Division regular season champion       Division regular season and conference tournament champion
      Conference tournament champion

NBA Legend Regular season G Games coached W Games won L Games lost W–L % Win-loss % Post season PG Playoff games PW Playoff wins PL Playoff losses PW–L % Playoff win-loss % Team Year G W L W–L% Finish PG PW PL PW–L% Result Detroit 1978–79 82 30 52 .366 4th in Central — — — — Missed Playoffs Detroit 1979–80 12 4 8 .333 (fired) — — — — — Career 94 34 60 .362 Broadcasting

Following his departure as coach of the Detroit Pistons, Scotty Connal gave Vitale his first TV opportunity at the then fledgling ESPN cable network. His first reaction to the job of broadcaster was "Absolutely no way. I know nothing about TV. I want to get back to where I belong and my spirit belongs." He was reluctant to accept the position but his wife Lorraine told him to "go on TV and have some fun", so Vitale accepted on a temporary basis until another coaching job became available. He called ESPN's first college basketball game on December 5, 1979, when DePaul defeated Wisconsin 90–77. His first play-by-play partner was Joe Boyle.

Vitale was not a natural at first for broadcasting. He missed his first-ever production meeting when he was walking the streets of Chicago. Also, he would talk while the producers were talking to him through his earpiece, during commercials, and while the play-by-play man was talking. Vitale himself was not sure if broadcasting would fit him. Connal, who had hired him, told him, "You have a quality we can't teach." Vitale did not understand this until many people wanted his autograph at the 1983 Final Four. He credits a lot of his success to working with Jim Simpson at the beginning of his career.

In 1985, after the American Broadcasting Company acquired ESPN, Vitale also began doing broadcasts on the ABC network.

In 1999, Vitale was featured in a series of thirty-second promo shorts for "Hoops Malone". The shorts, which aired in heavy rotation on ESPN, were presented as a sitcom featuring Vitale, George Gervin and others, including a puppet called "O'Hoolix". ESPN promoted "Hoops" with banners and other marketing premiums, with the idea of generating buzz about the show, but no actual episodes were ever produced. Though this led to an offer for Vitale to do an actual sitcom, he turned down the opportunity.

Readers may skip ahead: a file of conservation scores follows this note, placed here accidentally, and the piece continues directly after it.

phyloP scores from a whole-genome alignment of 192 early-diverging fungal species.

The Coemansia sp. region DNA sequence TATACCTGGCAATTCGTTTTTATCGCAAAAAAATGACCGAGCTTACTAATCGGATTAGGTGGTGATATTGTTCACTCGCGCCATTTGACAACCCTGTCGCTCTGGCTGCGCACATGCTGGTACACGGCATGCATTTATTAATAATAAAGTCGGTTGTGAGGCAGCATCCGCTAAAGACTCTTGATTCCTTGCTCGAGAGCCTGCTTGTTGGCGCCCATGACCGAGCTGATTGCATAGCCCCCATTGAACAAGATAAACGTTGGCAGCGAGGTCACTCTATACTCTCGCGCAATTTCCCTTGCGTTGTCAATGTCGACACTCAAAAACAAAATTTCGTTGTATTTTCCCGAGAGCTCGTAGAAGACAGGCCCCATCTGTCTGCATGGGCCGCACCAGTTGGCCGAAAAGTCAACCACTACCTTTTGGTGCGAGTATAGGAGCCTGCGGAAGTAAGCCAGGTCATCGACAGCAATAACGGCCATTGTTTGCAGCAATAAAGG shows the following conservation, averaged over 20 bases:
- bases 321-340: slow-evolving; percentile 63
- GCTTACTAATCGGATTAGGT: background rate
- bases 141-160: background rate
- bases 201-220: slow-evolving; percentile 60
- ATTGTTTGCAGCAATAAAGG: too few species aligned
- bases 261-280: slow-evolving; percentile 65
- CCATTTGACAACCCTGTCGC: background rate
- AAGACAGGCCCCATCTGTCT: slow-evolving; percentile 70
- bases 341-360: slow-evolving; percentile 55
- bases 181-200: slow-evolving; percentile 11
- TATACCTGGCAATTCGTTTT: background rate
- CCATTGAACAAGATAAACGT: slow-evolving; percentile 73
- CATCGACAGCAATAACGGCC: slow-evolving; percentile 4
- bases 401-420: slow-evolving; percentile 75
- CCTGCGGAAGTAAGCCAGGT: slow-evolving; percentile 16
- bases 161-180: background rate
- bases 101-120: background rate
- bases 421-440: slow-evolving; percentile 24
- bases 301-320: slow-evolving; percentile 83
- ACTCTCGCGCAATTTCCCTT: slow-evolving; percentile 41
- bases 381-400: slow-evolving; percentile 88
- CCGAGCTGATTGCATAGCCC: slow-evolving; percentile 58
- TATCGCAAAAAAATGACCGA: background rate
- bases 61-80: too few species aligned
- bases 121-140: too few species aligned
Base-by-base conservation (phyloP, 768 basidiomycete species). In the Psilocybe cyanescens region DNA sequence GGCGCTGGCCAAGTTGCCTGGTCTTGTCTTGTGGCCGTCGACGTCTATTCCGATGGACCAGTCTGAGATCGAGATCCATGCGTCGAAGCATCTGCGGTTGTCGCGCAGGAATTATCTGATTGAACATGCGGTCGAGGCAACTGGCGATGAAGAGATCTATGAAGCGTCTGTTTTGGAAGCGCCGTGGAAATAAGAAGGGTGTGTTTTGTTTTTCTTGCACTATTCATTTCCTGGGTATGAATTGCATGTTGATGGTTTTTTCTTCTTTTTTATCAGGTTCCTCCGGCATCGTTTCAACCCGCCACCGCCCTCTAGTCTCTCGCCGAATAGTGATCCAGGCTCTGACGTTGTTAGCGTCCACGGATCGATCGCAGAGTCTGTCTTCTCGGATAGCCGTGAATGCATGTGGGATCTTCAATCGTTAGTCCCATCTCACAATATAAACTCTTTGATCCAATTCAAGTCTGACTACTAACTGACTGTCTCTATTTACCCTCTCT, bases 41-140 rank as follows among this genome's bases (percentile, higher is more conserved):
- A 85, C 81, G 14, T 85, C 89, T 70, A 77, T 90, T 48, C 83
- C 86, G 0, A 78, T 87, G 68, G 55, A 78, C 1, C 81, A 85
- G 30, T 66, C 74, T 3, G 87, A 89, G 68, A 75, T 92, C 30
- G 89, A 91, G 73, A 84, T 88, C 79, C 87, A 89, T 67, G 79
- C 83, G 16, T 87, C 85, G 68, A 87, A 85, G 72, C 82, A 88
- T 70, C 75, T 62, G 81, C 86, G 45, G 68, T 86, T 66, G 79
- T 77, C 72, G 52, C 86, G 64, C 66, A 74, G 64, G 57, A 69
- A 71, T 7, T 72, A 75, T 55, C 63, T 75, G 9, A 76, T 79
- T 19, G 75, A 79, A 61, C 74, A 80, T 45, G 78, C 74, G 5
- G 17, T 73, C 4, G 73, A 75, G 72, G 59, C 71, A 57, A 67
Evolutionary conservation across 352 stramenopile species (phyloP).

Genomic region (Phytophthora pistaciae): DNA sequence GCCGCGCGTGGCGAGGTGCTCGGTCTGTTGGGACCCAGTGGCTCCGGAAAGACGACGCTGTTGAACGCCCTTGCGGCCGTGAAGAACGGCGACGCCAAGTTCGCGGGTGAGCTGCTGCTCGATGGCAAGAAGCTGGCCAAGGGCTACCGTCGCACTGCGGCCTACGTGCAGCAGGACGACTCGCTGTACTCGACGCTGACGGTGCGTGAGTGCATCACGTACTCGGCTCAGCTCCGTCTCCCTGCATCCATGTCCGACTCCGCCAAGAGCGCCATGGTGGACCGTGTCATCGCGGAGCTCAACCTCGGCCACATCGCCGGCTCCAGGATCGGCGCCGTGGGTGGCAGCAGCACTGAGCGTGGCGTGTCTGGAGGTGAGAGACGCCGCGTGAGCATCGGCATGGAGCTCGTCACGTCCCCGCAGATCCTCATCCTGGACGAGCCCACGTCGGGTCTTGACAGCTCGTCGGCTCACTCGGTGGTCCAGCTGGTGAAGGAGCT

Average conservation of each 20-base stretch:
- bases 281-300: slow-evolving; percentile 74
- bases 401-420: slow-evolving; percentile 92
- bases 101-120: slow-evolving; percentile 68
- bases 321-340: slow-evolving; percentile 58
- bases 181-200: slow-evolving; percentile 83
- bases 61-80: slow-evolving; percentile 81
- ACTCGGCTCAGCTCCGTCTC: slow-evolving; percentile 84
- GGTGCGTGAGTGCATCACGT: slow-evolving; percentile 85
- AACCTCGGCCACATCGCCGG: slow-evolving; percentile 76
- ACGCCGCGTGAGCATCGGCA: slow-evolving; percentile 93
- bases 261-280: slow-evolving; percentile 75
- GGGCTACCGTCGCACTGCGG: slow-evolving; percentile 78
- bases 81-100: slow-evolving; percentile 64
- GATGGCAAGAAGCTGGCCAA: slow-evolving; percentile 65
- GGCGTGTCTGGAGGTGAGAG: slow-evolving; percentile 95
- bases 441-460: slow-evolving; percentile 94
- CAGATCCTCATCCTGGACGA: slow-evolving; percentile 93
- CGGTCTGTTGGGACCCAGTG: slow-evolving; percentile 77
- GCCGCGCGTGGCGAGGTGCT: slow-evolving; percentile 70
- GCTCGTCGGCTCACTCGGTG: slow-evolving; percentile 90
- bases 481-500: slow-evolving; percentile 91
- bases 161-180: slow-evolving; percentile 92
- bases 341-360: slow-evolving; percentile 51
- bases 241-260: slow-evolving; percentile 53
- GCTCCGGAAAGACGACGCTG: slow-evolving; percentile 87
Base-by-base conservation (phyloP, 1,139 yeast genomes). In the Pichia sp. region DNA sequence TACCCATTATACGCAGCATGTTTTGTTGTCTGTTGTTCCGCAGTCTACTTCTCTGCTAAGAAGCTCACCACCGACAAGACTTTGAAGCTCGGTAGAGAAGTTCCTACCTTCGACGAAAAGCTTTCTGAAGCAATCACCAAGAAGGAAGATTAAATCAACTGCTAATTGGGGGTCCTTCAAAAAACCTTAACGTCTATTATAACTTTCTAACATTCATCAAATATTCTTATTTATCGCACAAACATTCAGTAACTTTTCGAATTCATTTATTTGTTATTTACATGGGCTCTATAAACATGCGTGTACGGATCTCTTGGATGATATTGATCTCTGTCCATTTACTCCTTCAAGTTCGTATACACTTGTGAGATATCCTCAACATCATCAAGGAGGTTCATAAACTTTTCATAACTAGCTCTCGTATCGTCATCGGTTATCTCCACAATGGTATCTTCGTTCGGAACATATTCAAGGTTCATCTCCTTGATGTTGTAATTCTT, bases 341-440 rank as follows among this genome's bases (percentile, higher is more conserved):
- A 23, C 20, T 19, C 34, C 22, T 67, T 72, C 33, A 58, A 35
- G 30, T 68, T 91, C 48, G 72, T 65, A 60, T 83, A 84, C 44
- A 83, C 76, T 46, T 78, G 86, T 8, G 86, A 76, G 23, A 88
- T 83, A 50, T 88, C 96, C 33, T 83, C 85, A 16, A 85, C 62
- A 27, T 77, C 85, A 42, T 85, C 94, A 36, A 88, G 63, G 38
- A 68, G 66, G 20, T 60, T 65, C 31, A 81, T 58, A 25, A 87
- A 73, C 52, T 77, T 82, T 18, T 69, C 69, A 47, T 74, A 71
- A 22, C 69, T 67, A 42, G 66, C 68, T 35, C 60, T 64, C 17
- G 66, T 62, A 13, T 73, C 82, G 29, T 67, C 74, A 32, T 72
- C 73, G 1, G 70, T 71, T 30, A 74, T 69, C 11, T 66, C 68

In December 2002, Vitale called a St. Vincent – St. Mary's–Oak Hill Academy prep game, featuring then high school phenom LeBron James. He announced the game with Brad Nessler and NBA great Bill Walton.

By the 2004–05 season, Vitale was doing approximately 40 games a year.

Vitale is signed with ESPN through the 2019-20 college basketball season. Vitale was recruited to do color in the first two rounds of the NCAA tournament by CBS but ESPN would not allow it. However, ESPN's analysts Jay Bilas and Len Elmore were allowed to provide color for CBS's tournament coverage, teaming with play-by-play announcers Dick Enberg and Gus Johnson. However, this is slightly misleading as Elmore continues to call games for both CBS and ESPN during the college basketball season; in Bilas' case he was loaned to CBS for the tournament only in 2003 and from 2005-2010.

In February 2015, ESPN removed Vitale from covering Duke-UNC basketball. He had covered every Duke-UNC game televised by ESPN since 1979.

Vitale is a voter on the AP Top 25 men's basketball polls, the annual Naismith Award and the John Wooden Award.

Vitale called his first NBA game on television since the 1984 NBA playoffs, along with Dan Shulman, on January 7, 2009 when the Miami Heat played the Denver Nuggets as ESPN swapped its NBA and NCAA crews. During ESPN's first incarnation covering the NBA, he regularly covered games.

Broadcasting partners

As of 2009, Vitale had called close to a thousand games. Vitale, a color commentator, is primarily paired with play-by-play announcers Mike Patrick, primarily those in the ACC games; and Dan Shulman for Saturday Primetime and other non-ACC games. During the postseason, he appears as an in-studio analyst with host Rece Davis and fellow analysts Jay Bilas, Digger Phelps, Hubert Davis, and Bob Knight. Previously, he has been paired with Keith Jackson, Roger Twibell, and Brent Musburger for ABC as well as Jim Simpson, Tim Brando, Mike Tirico, Dave O'Brien, Sean McDonough and Brad Nessler. He worked in the studio with Bob Ley, John Saunders, Tirico, and Chris Fowler as well as the late Jim Valvano.

Recognition

On September 5, 2008 Vitale was inducted into the Basketball Hall of Fame as a contributor to the sport, after falling just short of induction the previous year.

In 2011 the University of Detroit named their basketball court in his honor.